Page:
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Cara Broich

Minnesota’s nonprofit health plans are placing a renewed focus on health equity, recognizing how pervasive health disparities are in our state. Health plans are looking at everything from workforce diversity and training to ways in which they can better deliver care and access to communities of color. Over the next few weeks, the Council will be highlighting their efforts through Q&A interviews with health plan leaders. We start with Cara Broich, Medica’s Senior Director of Quality and Clinical Advancement.

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QUESTION: How long have you been with your organization and what’s been your journey to your role?

ANSWER: I have been with Medica for 29 years. Prior to working for Medica, I was a Cardiovascular ICU nurse. Throughout my tenure at Medica, I have worked in various roles focused on quality and population health. My role in health equity came naturally out of my interest to improve the health of our members and communities.  I lead the Health Equity Workgroup and Health Equity Leadership Subgroup at Medica. 

Q: Disparities in health care have always existed, but in your view, how have recent events – like the COVID-19 pandemic and the murder of George Floyd – impacted health equity work and where it is headed?

A: Although health inequities have always existed, the COVID-19 pandemic and the murder of George Floyd took our focus on these inequities to another level. Now it is much easier to get the support needed to move initiatives forward. On one hand, it is disheartening to realize that it took a video recording of a man’s murder, and a pandemic, to really enable us to gain traction on these initiatives.The level that our initiatives have been elevated to, and the support we have received from across the organization, and our board, has been overwhelming. I am excited to see how our work will address health inequities in our community.

Q: What are some of the biggest barriers you see in delivering equitable care and what are steps that health plans can take to better connect with BIPOC communities?

A: There are multiple issues that hinder the delivery of equitable care. One of the biggest is that the medical community hasn’t focused on it. Historically, most medical studies were conducted on white males and medical guidelines were developed around those studies. We need to take a step back and look at guidelines and policies with an equitable lens. When we find that a guideline, policy, or practice has directly or indirectly contributed to the development of a barrier, we must take action and make changes. Where changes are made, our BIPOC community leaders will need to be informed about how the changes may have a positive impact on our diverse citizens. We must show that we are taking action in order to gain the trust of members of communities who have been marginalized for generations.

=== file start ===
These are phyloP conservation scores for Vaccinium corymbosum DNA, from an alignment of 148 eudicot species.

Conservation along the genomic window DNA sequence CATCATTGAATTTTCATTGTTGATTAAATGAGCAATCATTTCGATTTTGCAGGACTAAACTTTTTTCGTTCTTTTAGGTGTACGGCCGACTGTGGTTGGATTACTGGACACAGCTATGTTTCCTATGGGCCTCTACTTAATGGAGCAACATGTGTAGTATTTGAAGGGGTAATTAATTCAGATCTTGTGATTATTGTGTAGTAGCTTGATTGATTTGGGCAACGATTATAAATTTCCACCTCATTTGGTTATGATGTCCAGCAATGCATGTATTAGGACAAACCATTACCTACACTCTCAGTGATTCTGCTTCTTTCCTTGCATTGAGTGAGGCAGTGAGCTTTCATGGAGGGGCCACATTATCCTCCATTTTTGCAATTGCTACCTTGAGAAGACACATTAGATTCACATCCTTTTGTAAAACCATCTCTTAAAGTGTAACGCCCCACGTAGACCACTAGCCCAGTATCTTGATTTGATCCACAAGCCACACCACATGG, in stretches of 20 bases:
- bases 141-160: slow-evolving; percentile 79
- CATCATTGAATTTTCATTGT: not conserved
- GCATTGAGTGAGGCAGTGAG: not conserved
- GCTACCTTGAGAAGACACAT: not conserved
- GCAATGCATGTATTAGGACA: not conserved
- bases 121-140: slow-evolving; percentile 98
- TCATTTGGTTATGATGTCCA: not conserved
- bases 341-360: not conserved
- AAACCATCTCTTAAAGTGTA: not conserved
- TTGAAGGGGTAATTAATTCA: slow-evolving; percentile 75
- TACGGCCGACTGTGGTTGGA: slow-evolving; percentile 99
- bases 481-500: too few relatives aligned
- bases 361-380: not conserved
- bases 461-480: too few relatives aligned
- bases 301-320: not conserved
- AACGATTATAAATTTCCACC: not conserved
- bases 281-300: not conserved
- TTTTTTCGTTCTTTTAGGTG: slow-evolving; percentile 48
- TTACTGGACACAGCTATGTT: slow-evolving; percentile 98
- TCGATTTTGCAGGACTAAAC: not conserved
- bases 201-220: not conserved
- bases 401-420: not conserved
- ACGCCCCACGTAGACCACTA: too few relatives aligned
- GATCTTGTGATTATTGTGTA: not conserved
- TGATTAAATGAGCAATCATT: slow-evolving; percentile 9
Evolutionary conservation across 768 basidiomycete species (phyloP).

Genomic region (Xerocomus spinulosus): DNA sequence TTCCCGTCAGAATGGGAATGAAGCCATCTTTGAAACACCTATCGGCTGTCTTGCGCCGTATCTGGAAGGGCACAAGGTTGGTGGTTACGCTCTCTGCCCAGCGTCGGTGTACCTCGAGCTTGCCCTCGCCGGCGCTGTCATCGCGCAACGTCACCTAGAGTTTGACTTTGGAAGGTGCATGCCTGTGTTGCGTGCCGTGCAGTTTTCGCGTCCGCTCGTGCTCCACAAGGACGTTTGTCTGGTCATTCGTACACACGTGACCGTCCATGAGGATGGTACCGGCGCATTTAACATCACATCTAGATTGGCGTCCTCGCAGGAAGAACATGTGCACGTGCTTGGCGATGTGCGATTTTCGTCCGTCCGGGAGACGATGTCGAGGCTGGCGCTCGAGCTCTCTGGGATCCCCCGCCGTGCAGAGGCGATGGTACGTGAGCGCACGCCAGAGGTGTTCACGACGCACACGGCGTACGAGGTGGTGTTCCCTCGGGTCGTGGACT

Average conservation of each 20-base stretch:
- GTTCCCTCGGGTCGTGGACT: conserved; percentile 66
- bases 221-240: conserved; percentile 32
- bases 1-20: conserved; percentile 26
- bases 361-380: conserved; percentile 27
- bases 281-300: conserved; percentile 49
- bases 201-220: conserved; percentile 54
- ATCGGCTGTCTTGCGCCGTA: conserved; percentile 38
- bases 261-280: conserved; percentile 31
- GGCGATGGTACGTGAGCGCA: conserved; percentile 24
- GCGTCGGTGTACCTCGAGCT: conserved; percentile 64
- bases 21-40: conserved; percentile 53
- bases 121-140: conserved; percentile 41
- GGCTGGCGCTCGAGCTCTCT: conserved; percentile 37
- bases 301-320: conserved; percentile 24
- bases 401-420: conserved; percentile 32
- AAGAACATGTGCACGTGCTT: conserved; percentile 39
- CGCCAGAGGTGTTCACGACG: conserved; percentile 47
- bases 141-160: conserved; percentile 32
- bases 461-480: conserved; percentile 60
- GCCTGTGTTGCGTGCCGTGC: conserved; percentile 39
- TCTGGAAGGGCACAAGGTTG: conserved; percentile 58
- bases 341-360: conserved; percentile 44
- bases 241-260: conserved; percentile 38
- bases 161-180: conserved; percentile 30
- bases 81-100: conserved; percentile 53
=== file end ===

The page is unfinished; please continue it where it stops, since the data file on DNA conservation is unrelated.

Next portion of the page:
Another barrier is the availability of data. We do have race, ethnicity and language data for our Medicaid population, however for the Commercial, Medicare and individual business, data is extremely limited. This forces us to use generalized data from other sources. To truly be able to improve care, we need to be able to measure what is going on within a population and then work in partnership with the BIPOC community to address the issues. Connecting with community organizations is truly the key to improving care. Medica has hired staff to focus on community partnership, but again, the data is lacking for non-Medicaid populations. I can use data to identify the issues, but it is critical to work with the BIPOC community to develop ideas on how to address the issues. Only in partnership can we improve health inequities.

Q: What specific initiatives (committees, taskforces, workgroups, cabinets, etc.) have been created at your organization to address health equity? And given these initiatives, what progress has been made in terms of making care more equitable?

A: Medica formed a Health Equity Workgroup in June of 2020. The workgroup is focused on Medica’s Health Equity mission to assist our members in attaining their highest health potentials. We are committed to health equity, which holds that no person be disadvantaged from achieving their potential, as a result of barriers. We consider the many characteristics that make people unique – such as race, ethnicity, gender, sexual orientation, abilities, age, socioeconomic status, or veteran status – because any of these differences may be the basis for disparities in health care access, experience and outcomes. The workgroup is made up of people from across, and at all levels, of the company. The principles and commitments that guide our health equity work align with four areas of focus; they include:

  • Leadership and decision-making

We will seek diversity in our representation and engagement to guide our work and decision-making at all levels of Medica, including our work group and leadership activities, and in our decision-making, policy and program development.

  • Data practices